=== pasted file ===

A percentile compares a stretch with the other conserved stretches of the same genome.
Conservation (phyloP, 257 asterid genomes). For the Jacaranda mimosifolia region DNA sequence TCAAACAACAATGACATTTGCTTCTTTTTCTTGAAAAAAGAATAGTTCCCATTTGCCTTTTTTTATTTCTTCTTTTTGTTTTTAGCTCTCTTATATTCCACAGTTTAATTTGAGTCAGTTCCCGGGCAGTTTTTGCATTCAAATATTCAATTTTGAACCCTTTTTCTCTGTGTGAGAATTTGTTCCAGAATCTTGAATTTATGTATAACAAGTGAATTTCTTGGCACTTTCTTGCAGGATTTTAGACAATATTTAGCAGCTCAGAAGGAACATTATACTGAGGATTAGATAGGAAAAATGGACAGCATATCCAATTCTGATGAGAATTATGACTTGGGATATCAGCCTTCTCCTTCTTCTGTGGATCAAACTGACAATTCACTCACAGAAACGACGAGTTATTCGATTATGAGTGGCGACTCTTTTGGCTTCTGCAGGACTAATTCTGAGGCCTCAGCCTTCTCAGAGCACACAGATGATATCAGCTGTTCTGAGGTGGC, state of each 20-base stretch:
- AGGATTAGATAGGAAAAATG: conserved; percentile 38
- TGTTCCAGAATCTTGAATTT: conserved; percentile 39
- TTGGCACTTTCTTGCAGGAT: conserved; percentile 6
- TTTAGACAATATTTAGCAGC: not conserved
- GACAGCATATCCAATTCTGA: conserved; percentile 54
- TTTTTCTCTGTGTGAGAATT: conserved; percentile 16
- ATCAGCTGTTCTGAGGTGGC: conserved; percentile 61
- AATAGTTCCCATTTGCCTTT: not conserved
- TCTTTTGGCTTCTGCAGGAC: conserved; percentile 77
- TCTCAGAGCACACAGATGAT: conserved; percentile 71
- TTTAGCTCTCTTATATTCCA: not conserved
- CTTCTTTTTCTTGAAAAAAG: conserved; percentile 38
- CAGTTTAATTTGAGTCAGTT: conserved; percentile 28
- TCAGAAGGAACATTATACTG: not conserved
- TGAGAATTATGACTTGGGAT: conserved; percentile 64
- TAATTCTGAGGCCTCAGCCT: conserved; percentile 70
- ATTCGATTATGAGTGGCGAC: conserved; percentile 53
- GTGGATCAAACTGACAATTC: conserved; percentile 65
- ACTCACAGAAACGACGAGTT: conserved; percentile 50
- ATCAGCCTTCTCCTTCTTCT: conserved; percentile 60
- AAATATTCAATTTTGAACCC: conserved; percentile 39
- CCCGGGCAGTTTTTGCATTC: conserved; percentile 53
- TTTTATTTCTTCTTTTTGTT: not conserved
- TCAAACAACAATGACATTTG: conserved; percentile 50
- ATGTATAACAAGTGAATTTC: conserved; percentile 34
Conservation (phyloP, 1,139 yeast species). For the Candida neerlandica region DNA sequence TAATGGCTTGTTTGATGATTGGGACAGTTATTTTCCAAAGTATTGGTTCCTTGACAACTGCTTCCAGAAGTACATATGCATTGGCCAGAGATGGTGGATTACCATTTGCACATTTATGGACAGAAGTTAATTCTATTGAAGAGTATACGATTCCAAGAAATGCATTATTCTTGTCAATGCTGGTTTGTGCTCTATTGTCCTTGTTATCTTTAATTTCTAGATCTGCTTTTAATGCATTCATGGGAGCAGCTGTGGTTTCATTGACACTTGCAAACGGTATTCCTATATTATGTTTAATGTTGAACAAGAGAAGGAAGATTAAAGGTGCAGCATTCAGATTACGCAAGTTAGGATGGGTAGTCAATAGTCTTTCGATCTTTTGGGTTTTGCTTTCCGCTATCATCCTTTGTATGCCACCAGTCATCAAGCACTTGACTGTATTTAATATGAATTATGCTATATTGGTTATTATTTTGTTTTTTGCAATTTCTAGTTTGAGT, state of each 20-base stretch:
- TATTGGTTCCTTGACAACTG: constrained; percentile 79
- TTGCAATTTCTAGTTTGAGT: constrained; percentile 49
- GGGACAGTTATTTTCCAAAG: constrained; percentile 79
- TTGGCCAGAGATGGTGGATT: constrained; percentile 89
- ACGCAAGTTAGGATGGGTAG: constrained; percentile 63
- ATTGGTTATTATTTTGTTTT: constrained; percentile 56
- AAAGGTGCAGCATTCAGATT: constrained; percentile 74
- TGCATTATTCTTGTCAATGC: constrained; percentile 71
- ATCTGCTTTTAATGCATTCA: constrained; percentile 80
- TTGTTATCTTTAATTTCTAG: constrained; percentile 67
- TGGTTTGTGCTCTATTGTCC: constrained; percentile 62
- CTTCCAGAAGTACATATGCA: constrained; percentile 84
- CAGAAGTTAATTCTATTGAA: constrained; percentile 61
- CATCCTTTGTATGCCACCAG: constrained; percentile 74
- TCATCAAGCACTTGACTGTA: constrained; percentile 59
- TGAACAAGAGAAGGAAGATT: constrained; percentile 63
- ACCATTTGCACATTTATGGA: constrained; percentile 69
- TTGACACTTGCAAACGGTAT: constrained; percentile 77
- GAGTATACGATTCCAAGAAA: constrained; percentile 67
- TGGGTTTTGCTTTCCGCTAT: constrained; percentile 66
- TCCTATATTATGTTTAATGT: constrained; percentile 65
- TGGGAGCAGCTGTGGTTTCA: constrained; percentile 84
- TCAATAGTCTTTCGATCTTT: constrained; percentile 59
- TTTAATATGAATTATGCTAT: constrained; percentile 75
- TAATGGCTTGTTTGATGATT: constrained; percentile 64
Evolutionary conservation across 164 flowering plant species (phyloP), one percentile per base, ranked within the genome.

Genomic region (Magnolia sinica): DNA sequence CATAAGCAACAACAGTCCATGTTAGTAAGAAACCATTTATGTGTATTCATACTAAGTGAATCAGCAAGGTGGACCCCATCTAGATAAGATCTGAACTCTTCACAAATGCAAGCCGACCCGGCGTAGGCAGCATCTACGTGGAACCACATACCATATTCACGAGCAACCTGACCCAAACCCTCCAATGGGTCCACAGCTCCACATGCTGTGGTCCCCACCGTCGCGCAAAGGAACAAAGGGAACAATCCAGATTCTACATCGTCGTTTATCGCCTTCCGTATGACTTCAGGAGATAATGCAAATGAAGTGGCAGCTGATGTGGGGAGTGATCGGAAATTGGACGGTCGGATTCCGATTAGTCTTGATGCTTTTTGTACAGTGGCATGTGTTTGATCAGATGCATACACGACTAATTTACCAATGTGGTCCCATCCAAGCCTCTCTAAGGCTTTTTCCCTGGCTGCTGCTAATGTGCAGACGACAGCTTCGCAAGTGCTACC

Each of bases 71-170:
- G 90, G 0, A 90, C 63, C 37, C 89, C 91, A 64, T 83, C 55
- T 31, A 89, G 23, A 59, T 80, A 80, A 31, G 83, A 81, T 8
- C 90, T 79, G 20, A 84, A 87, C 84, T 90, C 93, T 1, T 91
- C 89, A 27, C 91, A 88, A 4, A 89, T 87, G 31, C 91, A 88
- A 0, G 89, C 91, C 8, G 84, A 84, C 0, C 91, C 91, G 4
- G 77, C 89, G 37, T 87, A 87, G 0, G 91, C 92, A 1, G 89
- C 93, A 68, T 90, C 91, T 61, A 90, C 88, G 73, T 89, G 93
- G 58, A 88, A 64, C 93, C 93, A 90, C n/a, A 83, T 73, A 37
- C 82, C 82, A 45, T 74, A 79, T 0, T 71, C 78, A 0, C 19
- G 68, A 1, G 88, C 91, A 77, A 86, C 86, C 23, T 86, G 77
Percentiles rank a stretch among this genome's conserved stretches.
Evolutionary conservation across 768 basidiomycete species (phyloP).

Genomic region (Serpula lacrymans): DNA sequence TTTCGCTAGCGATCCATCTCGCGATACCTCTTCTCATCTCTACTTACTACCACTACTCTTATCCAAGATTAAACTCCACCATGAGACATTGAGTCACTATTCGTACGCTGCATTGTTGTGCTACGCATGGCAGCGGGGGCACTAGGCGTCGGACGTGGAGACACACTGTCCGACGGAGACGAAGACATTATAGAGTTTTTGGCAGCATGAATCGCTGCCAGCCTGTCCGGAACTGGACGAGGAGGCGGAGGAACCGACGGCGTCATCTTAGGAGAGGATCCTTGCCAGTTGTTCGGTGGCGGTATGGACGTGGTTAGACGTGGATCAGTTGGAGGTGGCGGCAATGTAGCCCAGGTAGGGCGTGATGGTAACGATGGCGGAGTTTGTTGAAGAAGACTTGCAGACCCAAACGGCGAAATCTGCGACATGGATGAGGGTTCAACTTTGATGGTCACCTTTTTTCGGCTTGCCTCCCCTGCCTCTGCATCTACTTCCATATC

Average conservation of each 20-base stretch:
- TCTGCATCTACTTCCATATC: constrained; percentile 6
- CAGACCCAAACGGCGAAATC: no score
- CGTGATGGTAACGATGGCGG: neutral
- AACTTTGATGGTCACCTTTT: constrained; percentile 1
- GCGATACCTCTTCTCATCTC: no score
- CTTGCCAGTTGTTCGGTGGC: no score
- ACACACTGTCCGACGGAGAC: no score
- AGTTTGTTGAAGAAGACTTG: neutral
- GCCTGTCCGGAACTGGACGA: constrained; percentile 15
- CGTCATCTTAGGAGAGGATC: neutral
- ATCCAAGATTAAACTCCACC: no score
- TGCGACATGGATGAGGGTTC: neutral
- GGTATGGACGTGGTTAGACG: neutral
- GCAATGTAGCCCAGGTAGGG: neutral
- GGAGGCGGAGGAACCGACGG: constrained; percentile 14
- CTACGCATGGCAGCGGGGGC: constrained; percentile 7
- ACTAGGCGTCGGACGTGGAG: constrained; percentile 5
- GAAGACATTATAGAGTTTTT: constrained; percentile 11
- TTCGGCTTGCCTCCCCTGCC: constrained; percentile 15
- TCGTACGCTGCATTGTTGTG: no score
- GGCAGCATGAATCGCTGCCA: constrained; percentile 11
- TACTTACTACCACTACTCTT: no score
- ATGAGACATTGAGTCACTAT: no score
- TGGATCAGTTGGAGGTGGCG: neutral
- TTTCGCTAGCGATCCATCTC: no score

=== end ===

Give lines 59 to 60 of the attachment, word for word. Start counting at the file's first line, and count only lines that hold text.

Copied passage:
- C 90, T 79, G 20, A 84, A 87, C 84, T 90, C 93, T 1, T 91
- C 89, A 27, C 91, A 88, A 4, A 89, T 87, G 31, C 91, A 88